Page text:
[promoted from the diaries. Dan Bongino is running against the incumbent Maryland Democrat Ben Cardin for the US Senate. Visit Dan’s website to learn more about him and maybe leave a donation.]
The Dems’ new campaign slogan – “Results are irrelevant, it’s all about good speeches”.
There is an old saying which states “liberal policies care about the poor in theory- it’s the real poor they have a problem with”. Never has this adage been so evident. Having spent many years in poverty as a child, I am intimately familiar with the pain of hunger and the burning desire for a better tomorrow. I will not be lectured by elites about their intentionally cryptic notions of “fairness”. It is my personal relationship with a past filled with painful memories of waking up hungry and the realization that it wasn’t just a bad dream that motivates my desire to confront this ideology that has imprisoned generations in an endless state of poverty. This sentence, imposed by decades of failed ideology, is marketed to the disadvantaged among us as a “gift” from self-anointed political philanthropists.
I refuse to accept the misguided notion, blindly propagated by institutional elites, that the political party best representing the interests of struggling lower income communities is the Democratic Party. Unlike those who believe intentions trump results, I will present some simple data showing that we, as Republicans, should actively court lower income communities who are looking for real solutions. When I look at the issues I encounter most on the campaign trail, the economy and healthcare, I am deeply troubled by the status of the lower income community in my home state of Maryland’s prize city of Baltimore.
The Baltimore City economy has been struggling to attract new businesses for decades. An exodus of tens of thousands of its citizens has not helped, as those leaving have taken their intellectual capital with them. A litany of new taxes and a “bureaucracy first, people second” approach to governing has led to an environment where the remaining citizens are viewed simply as tools to support the bureaucracy rather than the inverse. A well written op-ed piece by Steve Hanke and Stephen Walters in the Wall Street Journal on this very subject uses this stunning statistic which sums up the utter failure of Baltimore’s reliance on liberal economic ideology, “in 1950, the city’s median income was 7% above the national average. Today it is 22% below it.”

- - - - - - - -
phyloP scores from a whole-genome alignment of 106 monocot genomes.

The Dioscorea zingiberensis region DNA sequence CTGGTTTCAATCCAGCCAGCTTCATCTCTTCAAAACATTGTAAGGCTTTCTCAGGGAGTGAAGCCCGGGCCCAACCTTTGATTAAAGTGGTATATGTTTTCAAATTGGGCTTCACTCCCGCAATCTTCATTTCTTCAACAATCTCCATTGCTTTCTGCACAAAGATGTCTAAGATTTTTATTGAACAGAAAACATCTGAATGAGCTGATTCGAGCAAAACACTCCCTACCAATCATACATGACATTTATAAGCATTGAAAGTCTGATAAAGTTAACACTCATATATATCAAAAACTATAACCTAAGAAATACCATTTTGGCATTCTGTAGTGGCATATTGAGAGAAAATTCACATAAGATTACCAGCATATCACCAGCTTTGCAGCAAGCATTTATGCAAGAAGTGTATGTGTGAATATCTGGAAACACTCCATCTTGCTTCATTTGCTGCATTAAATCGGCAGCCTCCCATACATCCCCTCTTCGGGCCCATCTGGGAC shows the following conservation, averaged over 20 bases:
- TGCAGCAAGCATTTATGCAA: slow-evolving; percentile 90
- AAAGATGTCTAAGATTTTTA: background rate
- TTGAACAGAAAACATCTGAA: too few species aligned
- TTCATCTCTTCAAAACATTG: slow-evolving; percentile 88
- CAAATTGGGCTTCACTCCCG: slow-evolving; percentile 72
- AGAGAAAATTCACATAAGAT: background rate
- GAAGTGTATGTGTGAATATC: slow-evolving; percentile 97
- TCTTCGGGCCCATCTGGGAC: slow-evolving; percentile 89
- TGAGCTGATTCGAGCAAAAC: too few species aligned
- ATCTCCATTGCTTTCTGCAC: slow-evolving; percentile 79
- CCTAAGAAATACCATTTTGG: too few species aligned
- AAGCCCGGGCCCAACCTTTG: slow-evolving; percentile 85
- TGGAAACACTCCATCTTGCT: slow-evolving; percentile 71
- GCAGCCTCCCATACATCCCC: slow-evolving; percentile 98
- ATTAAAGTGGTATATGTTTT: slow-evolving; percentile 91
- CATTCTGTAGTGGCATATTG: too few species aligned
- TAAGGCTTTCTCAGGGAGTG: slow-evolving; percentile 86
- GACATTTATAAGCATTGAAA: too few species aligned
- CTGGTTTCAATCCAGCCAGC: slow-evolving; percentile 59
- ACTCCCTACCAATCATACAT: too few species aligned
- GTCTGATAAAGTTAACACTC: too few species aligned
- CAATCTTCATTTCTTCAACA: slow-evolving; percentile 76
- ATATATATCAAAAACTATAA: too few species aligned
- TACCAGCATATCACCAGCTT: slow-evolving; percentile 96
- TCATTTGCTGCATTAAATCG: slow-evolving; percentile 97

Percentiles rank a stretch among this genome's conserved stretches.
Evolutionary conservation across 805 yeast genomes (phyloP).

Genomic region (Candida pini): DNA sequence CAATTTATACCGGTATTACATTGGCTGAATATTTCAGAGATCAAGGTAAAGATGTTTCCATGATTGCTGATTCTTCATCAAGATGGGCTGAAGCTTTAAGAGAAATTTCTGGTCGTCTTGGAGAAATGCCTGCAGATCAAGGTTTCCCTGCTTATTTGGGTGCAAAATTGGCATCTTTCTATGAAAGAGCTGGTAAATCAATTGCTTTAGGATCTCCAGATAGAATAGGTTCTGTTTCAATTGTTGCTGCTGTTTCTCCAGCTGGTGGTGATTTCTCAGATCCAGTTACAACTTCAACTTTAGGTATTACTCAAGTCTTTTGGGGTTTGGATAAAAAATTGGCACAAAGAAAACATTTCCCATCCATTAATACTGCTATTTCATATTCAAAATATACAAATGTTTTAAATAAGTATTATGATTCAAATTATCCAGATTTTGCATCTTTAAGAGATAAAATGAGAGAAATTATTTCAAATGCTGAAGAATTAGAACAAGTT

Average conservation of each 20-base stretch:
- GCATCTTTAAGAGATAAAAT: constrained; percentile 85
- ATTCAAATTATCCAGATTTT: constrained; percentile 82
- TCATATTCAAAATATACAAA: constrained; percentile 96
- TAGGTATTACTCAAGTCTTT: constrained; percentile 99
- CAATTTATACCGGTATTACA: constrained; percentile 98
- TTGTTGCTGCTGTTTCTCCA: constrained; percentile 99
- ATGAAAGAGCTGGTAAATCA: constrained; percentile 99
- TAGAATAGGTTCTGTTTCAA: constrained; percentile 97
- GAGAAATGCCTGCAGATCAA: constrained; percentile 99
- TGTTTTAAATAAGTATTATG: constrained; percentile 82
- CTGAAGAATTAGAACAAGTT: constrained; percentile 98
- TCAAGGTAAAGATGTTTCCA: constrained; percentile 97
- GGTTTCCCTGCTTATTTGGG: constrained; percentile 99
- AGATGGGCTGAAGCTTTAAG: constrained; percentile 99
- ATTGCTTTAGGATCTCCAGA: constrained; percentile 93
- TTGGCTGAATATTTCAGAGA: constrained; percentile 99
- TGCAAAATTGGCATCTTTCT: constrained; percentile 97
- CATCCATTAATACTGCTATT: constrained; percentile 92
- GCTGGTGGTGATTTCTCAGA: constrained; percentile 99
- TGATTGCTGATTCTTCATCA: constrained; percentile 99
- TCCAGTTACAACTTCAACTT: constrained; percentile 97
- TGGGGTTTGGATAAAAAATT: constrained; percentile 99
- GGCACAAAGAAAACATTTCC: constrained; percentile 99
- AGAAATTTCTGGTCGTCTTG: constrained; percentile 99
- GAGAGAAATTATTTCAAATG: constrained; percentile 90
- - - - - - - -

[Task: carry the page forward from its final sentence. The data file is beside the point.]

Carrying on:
To add to the economic absurdity, the Mayor of Baltimore has now proposed raising the “temporary” bottle tax from two cents to five cents, as if the chimerical dreams of a flourishing economy and streams of tax revenue were simply being subdued by the tax rate and not the underlying economic principles. We as Republicans must walk proudly into these communities, as I regularly do, and loudly profess our ideas for growth, which are blind to socioeconomic class. I refuse to accept that a proud city, with infrastructure, public transit, access to the northeast corridor, a world class port and proximity to a major metropolitan area (Washington D.C.), should be relegated to a second class economy. I will not stand idle, while the good citizens of this great city are subjected to another minute of this “ignore the results” ideology.
With thousands of struggling lower income citizens utilizing Medicaid as a primary means of seeking access to healthcare, and the liberal wing of the Democratic party pushing for ever increasing enrollment into the program, one would think, absent the facts, that the party is a champion for the poor. With their numerous speeches about “fairness” and “equality” it is easy to see why so many are misled, however, when we look again at the actual results of their “generosity” with other people’s hard earned money, rather than focusing on their wonderful oratory skills, the story changes dramatically. An oft quoted University of Virginia study has shed light on the results on this program. The statistic that should ring alarm bells reads, a Medicaid recipient is 97% more likely to die after surgery than a person with private insurance. Wait, it gets much worse, a Medicaid recipient is 13% more likely to die after surgery than a person with no insurance at all. In what dictionary does this suffice as a definition of “help”?
With this piece I ask, rather I implore those at the lower end of the socioeconomic scale; please vote for change in 2012. Please allow us a shot at repairing decades of damage to your economy, your education system and your access to quality healthcare. Vote for change and hold us accountable. The worst possible outcome would be more of the same and you have a subsequent election to change it back if dissatisfied. Please stop going on blind dates in the voting booth. I will not stop sounding the siren and will fight for every vote in these communities. And for those who continue to tell me I am wasting my time I ask you, “what are you doing to fight for those who need us most?”
Dan Bongino is the Republican nominee for United States Senate in Maryland
His campaign can be reached at [email protected]